I had just gone indoors, and was preparing to go to bed, when I heard a commotion outside, and immediately ran out...

                              So if (according to you), Fanny is inside by 12:45, and Louis does not see the clock until 1am, then the 'just' in Fanny's 'just gone indoors', amounts to all of 25 minutes.

                              Can anyone believe that the police would have tried to close down a club because Jack The Ripper killed in its yard? Even if it wasn’t the ripper a woman with her throat cut was always going to be suspected of being by him.
                              If you say so. However, no matter what the police might do to look for links between murders, they are always going to treat each murder as a separate event.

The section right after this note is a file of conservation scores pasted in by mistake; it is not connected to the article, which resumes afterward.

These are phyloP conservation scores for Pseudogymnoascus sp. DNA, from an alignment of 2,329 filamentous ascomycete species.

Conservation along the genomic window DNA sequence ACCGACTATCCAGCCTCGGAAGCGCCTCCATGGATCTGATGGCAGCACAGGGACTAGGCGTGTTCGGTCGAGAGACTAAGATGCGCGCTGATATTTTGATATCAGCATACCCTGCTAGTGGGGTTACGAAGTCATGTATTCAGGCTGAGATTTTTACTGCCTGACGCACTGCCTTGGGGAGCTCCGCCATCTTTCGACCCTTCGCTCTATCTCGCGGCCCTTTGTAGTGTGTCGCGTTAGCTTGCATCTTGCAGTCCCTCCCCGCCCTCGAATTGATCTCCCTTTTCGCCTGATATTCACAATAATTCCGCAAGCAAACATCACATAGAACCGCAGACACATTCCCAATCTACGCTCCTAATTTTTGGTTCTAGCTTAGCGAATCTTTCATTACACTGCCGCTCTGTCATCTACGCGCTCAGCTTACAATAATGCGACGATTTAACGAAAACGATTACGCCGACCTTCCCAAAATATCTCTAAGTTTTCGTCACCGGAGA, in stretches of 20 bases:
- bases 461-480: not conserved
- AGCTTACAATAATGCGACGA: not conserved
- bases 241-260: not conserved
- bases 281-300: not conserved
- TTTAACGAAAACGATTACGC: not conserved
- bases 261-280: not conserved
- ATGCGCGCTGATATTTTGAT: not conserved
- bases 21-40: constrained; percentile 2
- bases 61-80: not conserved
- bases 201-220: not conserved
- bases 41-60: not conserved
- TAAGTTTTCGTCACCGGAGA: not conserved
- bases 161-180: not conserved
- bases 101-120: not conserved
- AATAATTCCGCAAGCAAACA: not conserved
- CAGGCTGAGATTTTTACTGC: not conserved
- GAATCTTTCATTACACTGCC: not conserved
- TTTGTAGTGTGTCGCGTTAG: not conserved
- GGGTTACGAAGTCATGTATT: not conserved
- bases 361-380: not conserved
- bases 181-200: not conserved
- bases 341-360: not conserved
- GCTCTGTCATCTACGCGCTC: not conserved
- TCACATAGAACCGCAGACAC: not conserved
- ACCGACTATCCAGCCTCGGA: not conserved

The police are therefore looking for the murderer, not 'Jack the Ripper'.


                              You keep repeating the same fallacy about these 4 witnesses. 1 of them doesn’t even mention an earlier time. He backs up Diemschutz. Only a conspiracy theorist would view this as suspicious. Spooner is dismissed as above. Hoschberg heard the police whistle so he’s very easily dismissed and Kozebrodski simply guessed the time and got it wrong.

                              These 4 witnesses do not by any stretch back up an earlier discovery time.
                              Perhaps Spooner is dismissed for confirming Diemschitz?

                              Hershberg is very easily dismissed, but would that dismissal be valid?

                              Kozebrodski may have guessed a little early (just as Brown guessed late), but PC Smith did not guess, and did not get it wrong.